HPC

HPE gets carried array with HPC: Partners up with DDN

High-performance servers get data-pumping storage arrays


+Comment HPE and DataDirect Networks are partnering to integrate DDN storage and burst buffer products with HPE's Apollo servers and its DMF workflow manager.

The result should be an integrated HPC server-storage product set that should benefit both suppliers.

The DDN products involved are its IME flash cache/NVMe drive burst buffer, EXAscaler array with Intel Lustre software, and GRIDscaler array with IBM's parallel file system Spectrum Scale (aka GPFS).

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HPE's Apollo servers are chassis containing lots of ProLiant gen 9 server blades and some can be liquid-cooled. The company has existing partnerships with scale-out filer software suppliers like Qumulo and WekaIO.

DMF is the Data Management Framework and provides workflow, data management, protection and disaster recovery capabilities. We could envisage a DMF umbrella covering Apollo servers integrated with enhanced EXAscaler and GRIDscaler arrays which are fronted by the IME buffer engine.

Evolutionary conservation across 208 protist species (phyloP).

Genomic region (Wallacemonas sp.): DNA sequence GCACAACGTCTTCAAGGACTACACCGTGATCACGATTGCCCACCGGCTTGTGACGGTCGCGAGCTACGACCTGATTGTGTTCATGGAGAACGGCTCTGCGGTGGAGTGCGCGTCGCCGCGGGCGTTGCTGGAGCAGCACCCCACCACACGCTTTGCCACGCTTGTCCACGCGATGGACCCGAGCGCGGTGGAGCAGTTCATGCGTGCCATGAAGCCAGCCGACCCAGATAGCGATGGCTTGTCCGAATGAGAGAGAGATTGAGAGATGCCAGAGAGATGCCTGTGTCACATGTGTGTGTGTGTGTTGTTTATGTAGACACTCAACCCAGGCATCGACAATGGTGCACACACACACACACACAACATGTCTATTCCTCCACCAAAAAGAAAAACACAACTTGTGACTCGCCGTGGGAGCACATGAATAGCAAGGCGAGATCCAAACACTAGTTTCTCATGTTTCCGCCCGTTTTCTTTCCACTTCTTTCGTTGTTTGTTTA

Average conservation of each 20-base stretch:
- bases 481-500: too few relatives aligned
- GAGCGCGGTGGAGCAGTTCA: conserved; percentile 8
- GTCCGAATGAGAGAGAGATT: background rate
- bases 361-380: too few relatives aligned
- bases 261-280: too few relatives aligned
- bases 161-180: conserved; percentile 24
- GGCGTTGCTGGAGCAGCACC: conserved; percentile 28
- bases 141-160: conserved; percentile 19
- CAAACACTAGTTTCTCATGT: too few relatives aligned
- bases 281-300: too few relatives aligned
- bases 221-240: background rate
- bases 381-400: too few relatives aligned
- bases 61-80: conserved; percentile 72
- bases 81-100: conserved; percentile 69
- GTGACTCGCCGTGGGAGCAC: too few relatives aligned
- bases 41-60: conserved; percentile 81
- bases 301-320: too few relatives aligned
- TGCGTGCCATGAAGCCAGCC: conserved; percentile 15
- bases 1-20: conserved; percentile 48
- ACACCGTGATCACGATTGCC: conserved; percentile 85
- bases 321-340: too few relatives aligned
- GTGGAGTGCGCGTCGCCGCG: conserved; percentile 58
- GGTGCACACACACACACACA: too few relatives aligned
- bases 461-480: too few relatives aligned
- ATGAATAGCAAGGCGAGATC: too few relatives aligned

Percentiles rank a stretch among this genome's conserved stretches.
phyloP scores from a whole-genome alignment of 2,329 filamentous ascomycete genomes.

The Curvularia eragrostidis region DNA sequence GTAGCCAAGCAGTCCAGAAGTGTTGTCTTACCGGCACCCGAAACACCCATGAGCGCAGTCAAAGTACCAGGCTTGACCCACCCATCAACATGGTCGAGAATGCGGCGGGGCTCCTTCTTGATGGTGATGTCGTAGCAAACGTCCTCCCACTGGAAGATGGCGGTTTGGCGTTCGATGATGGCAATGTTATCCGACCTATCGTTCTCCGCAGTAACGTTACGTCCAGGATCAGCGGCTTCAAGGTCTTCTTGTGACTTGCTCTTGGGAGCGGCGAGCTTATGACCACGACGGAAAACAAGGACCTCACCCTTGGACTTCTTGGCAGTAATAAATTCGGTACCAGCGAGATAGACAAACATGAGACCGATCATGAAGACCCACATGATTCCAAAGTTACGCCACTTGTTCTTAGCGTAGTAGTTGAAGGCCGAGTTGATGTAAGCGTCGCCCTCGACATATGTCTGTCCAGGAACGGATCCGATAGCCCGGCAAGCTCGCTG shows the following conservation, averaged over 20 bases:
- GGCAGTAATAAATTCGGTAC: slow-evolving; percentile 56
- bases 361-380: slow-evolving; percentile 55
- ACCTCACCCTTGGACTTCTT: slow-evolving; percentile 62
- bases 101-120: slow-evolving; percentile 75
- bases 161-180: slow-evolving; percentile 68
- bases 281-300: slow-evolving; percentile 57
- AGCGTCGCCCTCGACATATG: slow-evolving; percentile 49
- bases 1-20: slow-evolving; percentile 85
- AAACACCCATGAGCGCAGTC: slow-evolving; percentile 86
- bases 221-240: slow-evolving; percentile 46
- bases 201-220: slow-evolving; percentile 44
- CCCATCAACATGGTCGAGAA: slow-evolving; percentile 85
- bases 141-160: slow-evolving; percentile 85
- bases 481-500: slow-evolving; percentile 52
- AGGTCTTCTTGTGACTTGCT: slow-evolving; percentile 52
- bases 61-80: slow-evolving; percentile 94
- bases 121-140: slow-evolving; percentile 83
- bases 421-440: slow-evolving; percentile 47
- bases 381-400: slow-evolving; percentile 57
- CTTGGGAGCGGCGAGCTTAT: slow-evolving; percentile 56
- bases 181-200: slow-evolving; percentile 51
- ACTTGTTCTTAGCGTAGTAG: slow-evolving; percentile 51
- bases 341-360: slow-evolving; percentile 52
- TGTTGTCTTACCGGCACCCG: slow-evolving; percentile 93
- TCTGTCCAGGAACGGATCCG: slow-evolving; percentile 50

HPE and DDN said: "The focus of the partnership is to accelerate and simplify customers' workflows in technical computing, artificial intelligence and machine learning environments."

+RegComment

A customer quote talks about maximizing data throughput and data protection. We can see the data throughput bit but not the data protection bit. DDN might suggest using its WOS object storage system as a backup target but that's not involved in this partnership. Neither is any backup software product. Nor is there any mention of backing up to a public cloud tier.

We have asked both DDN and HPE about this and DDN's marketing director, Kurt Kuckein, provided the goods. Here it is: "In this case, we are talking in broader terms, not just specifically backup and recovery.

"Generally, this covers workflow and hardware failure – including the testing of the solutions end-to-end (jointly between DDN and HPE), as well as DDN SFA capabilities to remain online and deliver full performance in degraded mode while executing timely rebuilds."

Sorry DDN and HPE, but this might not be what people understand as data protection. It's more of an availability thing. Kuckein continued with this point, which is more pertinent but still leaves out backup:

"From a data protection perspective, DDN and HPE will validate, market and support the HPE Data Management Foundation (DMF) platform for use with the DDN parallel file system solutions. HPE DMF (available at HPE following the acquisition of SGI in 2016) is proven in the market for over two decades in many demanding HPC storage environments – and it provides capabilities for data tiering, data replication and disaster recovery." ®

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